Posted: December 2nd, 2009 | Author: | Filed under: prizes, writing | Tags: , , , | No Comments »

Well – despite my cynical post about the People’s Book Prize in November I am pleased to announce that Among Thieves has WON the October vote. This means my novel goes through to the ‘finals’ and I get to wear a frock at an event in London next year – I think.

The thing is it’s not entirely clear what happens once a novel has passed the monthly vote hurdle. Will novelists have to gee the troops again and beg everyone who’s ever met them to vote ‘one more time’? And here’s the problem with literary prizes that depend on a public vote. The very nature of independent publishing means that most of the books submitted for the prize don’t have a print-run of more than 2,000. So the readership is tiny and every novelist entered (if they care) will have to coerce their friends, family and colleagues to go online/register/vote/comment – yawn.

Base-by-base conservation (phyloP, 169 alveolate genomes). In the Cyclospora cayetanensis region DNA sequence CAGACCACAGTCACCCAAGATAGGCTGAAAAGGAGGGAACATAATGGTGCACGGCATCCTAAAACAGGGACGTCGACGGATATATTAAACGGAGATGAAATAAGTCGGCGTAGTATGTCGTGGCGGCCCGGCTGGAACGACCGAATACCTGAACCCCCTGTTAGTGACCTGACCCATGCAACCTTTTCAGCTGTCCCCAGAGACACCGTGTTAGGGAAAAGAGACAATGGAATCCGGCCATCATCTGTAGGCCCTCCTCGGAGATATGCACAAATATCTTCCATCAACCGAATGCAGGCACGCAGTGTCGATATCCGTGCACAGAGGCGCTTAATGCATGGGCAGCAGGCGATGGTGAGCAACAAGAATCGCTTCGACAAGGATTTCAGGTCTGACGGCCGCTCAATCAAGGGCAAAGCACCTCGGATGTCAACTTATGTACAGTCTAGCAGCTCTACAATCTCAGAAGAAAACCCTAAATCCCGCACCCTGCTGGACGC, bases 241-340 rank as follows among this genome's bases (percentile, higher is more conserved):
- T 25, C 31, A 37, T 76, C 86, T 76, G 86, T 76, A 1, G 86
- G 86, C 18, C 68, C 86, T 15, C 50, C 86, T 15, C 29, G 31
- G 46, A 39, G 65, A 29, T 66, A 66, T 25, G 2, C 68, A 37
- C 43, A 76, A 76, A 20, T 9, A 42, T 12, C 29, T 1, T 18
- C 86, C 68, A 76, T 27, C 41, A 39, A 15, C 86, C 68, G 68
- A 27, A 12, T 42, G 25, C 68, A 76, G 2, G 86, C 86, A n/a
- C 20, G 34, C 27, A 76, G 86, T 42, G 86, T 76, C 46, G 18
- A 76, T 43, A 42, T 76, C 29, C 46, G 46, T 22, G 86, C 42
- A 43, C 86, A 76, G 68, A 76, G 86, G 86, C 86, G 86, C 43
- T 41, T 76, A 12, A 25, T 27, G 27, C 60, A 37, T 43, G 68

This means that people who have more of an online presence (and this includes me) have a better chance of winning. Democratic it is not.

On the other hand does a ‘struggling’ author pass up the chance to increase awareness of their novel? Of course not. I would love to leave all the ‘marketing and promotion’ bollocks to a PR person who actually enjoys generating column inches. For most authors, publicising their novel is simply something that distracts them from the thing they desperately want to be doing. Writing. But without a successful first outing who will publish the next one?

And so we must throw ourselves into the fray, try not to think about the whore-Factor and keep our eyes on the prize – which in reality is widening our audience.